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Writer’s challenge: infusing religion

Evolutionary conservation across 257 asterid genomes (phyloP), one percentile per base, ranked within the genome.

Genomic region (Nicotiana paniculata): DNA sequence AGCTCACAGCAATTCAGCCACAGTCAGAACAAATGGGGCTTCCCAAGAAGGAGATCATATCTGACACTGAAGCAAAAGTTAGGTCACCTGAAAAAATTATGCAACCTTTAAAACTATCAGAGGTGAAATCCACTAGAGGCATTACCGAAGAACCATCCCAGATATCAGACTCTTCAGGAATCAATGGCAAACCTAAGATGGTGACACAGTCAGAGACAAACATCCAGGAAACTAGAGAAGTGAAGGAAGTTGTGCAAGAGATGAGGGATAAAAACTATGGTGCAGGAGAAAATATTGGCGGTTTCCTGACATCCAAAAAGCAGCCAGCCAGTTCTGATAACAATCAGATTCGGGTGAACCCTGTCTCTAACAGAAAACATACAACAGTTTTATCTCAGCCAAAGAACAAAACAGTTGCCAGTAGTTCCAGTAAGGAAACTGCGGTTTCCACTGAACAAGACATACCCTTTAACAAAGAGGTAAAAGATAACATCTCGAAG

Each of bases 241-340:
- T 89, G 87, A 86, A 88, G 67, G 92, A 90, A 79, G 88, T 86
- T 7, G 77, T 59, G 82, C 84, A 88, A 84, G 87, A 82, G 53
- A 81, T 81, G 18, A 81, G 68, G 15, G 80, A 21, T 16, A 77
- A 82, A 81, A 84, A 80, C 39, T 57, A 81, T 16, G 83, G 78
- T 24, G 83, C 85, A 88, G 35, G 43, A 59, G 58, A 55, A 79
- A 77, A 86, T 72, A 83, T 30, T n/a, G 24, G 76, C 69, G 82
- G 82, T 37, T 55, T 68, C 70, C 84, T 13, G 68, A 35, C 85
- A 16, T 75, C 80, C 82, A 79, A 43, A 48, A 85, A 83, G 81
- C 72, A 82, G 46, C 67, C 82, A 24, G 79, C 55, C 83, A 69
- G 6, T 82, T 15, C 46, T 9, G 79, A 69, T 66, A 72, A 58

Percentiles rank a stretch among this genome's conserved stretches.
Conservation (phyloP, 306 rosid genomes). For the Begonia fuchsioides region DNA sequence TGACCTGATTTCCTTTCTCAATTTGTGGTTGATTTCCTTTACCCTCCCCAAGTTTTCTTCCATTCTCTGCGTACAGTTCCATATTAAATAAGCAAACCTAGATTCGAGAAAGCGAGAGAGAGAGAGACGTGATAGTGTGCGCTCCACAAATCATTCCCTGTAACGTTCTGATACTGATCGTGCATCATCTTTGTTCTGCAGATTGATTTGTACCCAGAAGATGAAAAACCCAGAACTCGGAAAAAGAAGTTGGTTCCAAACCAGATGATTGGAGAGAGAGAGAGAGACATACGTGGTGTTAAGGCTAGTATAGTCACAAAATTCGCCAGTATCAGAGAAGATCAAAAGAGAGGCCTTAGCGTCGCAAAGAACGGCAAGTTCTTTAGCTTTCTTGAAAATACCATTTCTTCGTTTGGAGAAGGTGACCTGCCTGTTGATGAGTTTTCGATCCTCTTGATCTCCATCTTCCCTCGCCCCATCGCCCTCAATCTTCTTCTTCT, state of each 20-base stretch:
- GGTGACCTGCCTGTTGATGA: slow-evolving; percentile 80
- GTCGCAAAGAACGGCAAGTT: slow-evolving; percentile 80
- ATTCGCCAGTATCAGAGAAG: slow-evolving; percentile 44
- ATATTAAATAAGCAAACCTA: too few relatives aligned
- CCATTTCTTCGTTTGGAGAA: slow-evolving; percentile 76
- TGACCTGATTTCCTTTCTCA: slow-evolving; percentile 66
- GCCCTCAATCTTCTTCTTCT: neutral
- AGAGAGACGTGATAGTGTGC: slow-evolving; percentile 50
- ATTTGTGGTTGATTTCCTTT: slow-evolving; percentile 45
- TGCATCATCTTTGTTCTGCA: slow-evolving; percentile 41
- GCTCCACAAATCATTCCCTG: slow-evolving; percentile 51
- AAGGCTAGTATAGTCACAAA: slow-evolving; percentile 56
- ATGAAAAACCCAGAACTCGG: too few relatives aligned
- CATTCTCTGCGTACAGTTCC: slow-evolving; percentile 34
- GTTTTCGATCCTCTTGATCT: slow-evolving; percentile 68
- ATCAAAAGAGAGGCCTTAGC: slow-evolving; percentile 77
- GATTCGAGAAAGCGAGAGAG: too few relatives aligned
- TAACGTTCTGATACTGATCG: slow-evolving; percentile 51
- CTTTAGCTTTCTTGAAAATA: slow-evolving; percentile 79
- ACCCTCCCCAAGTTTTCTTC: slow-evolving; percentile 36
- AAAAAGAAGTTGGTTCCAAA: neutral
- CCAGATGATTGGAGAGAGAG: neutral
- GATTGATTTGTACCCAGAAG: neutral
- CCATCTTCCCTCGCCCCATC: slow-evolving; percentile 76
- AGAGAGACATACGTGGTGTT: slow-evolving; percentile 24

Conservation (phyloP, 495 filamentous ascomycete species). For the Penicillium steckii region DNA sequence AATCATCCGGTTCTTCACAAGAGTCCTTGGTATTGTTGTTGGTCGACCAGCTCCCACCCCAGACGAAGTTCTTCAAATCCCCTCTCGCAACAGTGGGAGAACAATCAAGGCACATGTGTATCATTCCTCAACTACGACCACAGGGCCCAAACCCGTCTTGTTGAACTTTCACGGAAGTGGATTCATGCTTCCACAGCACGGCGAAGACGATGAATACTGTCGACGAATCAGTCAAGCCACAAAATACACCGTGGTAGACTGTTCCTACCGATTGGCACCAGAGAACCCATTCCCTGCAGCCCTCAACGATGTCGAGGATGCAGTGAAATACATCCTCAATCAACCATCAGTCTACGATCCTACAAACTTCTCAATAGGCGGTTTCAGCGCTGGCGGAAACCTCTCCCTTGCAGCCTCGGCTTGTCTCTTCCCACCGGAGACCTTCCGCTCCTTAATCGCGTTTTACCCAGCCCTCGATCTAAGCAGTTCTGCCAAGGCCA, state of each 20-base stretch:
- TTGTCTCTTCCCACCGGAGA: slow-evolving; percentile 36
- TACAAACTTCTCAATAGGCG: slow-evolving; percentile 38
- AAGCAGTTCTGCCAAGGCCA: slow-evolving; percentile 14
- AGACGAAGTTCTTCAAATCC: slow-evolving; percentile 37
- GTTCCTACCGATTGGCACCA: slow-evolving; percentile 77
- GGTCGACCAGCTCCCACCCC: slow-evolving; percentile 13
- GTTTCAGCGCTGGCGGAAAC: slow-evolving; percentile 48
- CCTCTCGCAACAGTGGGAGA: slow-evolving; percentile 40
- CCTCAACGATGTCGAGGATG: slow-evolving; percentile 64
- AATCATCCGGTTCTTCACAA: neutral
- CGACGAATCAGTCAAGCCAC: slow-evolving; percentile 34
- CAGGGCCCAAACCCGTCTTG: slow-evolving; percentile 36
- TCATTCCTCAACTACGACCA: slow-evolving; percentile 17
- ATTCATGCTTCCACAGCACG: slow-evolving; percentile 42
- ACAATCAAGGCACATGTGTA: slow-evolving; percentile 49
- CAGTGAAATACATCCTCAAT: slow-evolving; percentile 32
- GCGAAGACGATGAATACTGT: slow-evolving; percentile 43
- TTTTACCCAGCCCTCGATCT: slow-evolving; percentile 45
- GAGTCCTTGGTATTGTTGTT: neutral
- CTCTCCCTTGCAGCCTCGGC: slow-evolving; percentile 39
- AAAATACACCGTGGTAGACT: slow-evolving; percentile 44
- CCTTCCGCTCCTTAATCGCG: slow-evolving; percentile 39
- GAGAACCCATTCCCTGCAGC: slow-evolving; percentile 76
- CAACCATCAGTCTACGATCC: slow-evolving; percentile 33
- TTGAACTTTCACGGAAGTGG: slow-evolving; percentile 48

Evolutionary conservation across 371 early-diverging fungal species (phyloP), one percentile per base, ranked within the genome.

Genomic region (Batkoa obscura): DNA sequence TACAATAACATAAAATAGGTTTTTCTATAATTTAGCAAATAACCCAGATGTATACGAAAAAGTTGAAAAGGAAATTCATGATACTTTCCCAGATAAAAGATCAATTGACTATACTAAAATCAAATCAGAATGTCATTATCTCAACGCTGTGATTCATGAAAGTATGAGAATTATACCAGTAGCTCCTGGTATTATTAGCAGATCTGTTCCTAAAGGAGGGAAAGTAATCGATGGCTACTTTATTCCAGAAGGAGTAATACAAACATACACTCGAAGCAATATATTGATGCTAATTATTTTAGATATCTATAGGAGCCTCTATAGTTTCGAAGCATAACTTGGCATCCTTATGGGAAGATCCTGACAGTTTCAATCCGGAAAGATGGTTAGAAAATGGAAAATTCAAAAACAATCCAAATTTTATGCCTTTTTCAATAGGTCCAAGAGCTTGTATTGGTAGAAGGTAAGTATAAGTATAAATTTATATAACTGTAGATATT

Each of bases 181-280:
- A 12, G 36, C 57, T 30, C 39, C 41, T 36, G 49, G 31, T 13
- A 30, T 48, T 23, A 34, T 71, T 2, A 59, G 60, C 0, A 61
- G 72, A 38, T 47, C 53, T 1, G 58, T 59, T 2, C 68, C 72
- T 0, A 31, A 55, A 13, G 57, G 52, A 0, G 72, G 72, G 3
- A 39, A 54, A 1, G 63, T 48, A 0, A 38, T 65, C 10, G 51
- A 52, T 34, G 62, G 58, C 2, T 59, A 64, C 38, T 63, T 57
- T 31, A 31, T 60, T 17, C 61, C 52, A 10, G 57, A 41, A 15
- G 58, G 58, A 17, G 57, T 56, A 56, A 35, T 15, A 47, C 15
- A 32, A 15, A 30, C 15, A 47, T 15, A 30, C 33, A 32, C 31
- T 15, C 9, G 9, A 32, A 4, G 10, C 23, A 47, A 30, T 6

SOUTH JORDAN, Utah — Latter-day Saints may be fielding a lot of questions about their religion this summer, thanks to Shannon Hale's new book "The Actor and the Housewife." This award-winning author is one of the first nationally published novelists to feature a Mormon as the main character.As an active Latter-Day Saint (she serves as Primary president to 288 children), Hale found it intimidating and exciting to infuse Mormonism into her tale of a housewife who forms a close friendship with a celebrity heartthrob. Prayer and fasting, as well as ward potlucks and new callings, are woven seamlessly into the storyline. The book teaches a quick course of Mormon Culture 101 without preaching or proselyting."Religion can be a very sticky subject," Hale said. "It's so easy to alienate, well, everyone — both the religious and the non. And it's so weighty; it can overwhelm a story. Which is why I've had very little religion in any of my other books. But for this story, it was a character trait, a piece of the setting. I felt like it enriched the story rather than detracted from it."Becky Jack, the charismatic heroine, lends a fresh LDS face to literature. Her quick sense of humor, lust for life and non-judgmental attitude merge effortlessly with scripture reading, baking pies and family home evening."I don't think the typical Mormon housewife exists," Hale said. "When I asked people about LDS stereotypes they couldn't agree with each other and often changed their mind mid-sentence. Becky pulls character traits from many of the women I know, yet mirrors none of them. ... We're all unique, and dispelling the Mormon cookie-cutter myth became one of my goals in this novel."It was not her intent, however, to write a novel "that would reveal Mormonism to the world.""I'd never have that goal," Hale said. "That would be way too intimidating to me, and I'm sure any story I tried to write with that agenda would be a really pathetic story."Still, it's a weighty responsibility, as a well-known author, to novelize your own faith, your own people. Because the author and main character share the same religion, Hale said she had to be "very careful" with what she wrote. She also knows that "readers have enormous power in how they interpret a book.""It's a scary thing, turning a story over to readers," Hale said. "I feel so vulnerable. I could have written this story without religion — Becky could have been a conservative Republican and Felix a liberal, for instance. But I think the presence of spirituality allowed for new kinds of questions and another layer of storytelling."While Becky is a fantastic role model, the entire premise of the story details her choice that few married Mormon mommies would make: to cultivate a close male friendship.While writing the book, Hale asked married women if they had male friends or if their husbands had female friends, and whether such friendships were possible. She found varied opinions."I don't think there's one easy answer to those questions, but I love how the questions inspired such passionate discussion," she said. "That's my hope for this book — not that Becky and Felix's story becomes a model for other friendships, but that it inspires good, healthy debate."Women may pick up this book in anticipation of reading about a common housewife and a glamorous movie star, but Becky's passionate, committed marriage to her darling husband, Mike, is the scene-stealer. Good marriages are, in general, the bane of fiction, but Hale makes it a pleasure to observe Mike and Becky kiss, cook, parent, dance and disagree. Their loyalty and kindness provide a model for every couple, and Hale's depiction of a strong, successful partnership is a significant contribution to all adult fiction.Though it's not an exact match, Hale said there are "definitely aspects of my marriage in Becky and Mike's.""I'm married to my best friend," Hale said. "He makes me laugh and think, and we have such a good time together."Hale has opened the door to LDS life just a bit.